Today was one of those unusual days when my autoharp lesson and my critique group/writers’ meeting happened to be on the same day. This meant I left the house at lunchtime and didn’t return until after 8:00 this evening. It also meant that I spent close to eight hours immersed in two of my favorite things—words and music.
I couldn’t help thinking, as I often do, how drastically my identity has changed over the last ten years. Ten years ago, I had written my first book and was working on my first novel, but my primary and really only identity was that of a homeschool mom. My homeschool group meant the world to me. All my local friends were other homeschool moms.
Now, although I am still a homeschool mom, there is no homeschool group where I feel welcome or as if I could “fit in.” I hang around on the edges of a couple of groups, but know almost no one in them. The moms I was close to ten years ago are all pretty much done homeschooling, and with one exception, I rarely see them.
Now, my sense of identity comes more from my writing and to a certain extent from my love of music. My autoharp lesson today was the first since December! We did less playing and more talking as we had a lot of catching up to do. Ann, my teacher, is such a wonderful lady and has become a mentor to me. She was so encouraging to me today. She wants me to learn to use a music software program so that I can create sheet music, then publish and offer to others some of the songs I have arranged for the autoharp.
According to her (and this seems incredible to me, but she should know!), most autoharp players don’t chord and arrange their own music. They are dependent on finding and using music that others have arranged. This is so surprising to me because one of the things I love most about playing the autoharp is that I can play anything on it. I can’t imagine being limited to playing only those tunes that others have written down the chords for. Any song that I’ve heard and remember, I can figure out the chords for, usually in less than half an hour, and then I can play and sing that song whenever I want. This process has brought me so much joy, as a song from my youth will pop into my head and within a few minutes I have written down the chords and can play it on my autoharp.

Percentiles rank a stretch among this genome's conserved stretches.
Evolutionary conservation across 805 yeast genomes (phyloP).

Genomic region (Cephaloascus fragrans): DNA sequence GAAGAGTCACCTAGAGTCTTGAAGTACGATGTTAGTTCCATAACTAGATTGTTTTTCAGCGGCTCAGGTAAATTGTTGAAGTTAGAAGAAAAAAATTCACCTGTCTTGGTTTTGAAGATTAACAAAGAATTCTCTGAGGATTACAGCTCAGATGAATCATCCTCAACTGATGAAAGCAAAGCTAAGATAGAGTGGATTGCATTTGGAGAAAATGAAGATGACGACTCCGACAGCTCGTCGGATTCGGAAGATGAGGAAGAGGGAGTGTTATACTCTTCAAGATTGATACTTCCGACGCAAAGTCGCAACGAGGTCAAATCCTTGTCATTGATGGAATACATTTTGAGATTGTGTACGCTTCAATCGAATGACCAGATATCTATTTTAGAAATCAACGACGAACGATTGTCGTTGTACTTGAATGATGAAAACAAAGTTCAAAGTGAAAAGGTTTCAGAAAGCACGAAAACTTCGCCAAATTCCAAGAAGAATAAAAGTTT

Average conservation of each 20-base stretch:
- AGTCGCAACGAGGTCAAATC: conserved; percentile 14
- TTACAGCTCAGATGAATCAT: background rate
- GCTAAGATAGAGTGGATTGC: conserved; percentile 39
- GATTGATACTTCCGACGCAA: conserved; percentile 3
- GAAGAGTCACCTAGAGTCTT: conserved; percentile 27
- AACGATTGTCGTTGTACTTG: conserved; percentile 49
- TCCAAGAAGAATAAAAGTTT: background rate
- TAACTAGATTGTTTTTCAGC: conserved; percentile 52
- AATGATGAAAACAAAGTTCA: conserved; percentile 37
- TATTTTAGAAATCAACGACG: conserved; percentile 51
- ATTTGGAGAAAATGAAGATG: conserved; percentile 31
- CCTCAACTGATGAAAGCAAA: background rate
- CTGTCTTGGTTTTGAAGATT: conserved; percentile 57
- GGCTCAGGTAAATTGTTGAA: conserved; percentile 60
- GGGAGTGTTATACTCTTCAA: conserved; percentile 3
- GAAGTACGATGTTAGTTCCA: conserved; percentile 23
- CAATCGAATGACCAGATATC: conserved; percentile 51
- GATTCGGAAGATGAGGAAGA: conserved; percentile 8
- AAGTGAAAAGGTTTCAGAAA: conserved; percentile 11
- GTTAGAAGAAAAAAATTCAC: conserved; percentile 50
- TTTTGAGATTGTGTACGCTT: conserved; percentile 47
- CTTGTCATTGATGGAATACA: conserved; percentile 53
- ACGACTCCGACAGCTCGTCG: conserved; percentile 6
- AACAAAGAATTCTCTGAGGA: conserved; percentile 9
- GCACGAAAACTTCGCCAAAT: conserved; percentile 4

I really thought everybody did this, but Ann says that is not the case. What she wants me to do is put together a collection of songs I have arranged and make it available to other autoharp players. I am not sure when I’ll have time to do this, but I am so flattered to think that an expert like Ann feels I have something to offer the music community. She also gave me some great tips to improve my playing, and I would really like to surprise her in a good way at my next lesson.
From there, I drove back to my own town for my critique group. It was a spectacular drive out to Quitman and back today. Allergies aside, I must say that East Texas does spring very lavishly. The countryside literally seemed to glow with new life.
So, I made it to critique group just in time. My critique partners are so helpful to me. The more time goes by, the more they help me be a better writer. I am so thankful to them.
After the critique group, we had our regular meeting and our speaker was a lady who has written a historical novel set in our town. I learned some things I never heard about before and it was fascinating! I love hanging out with other word lovers.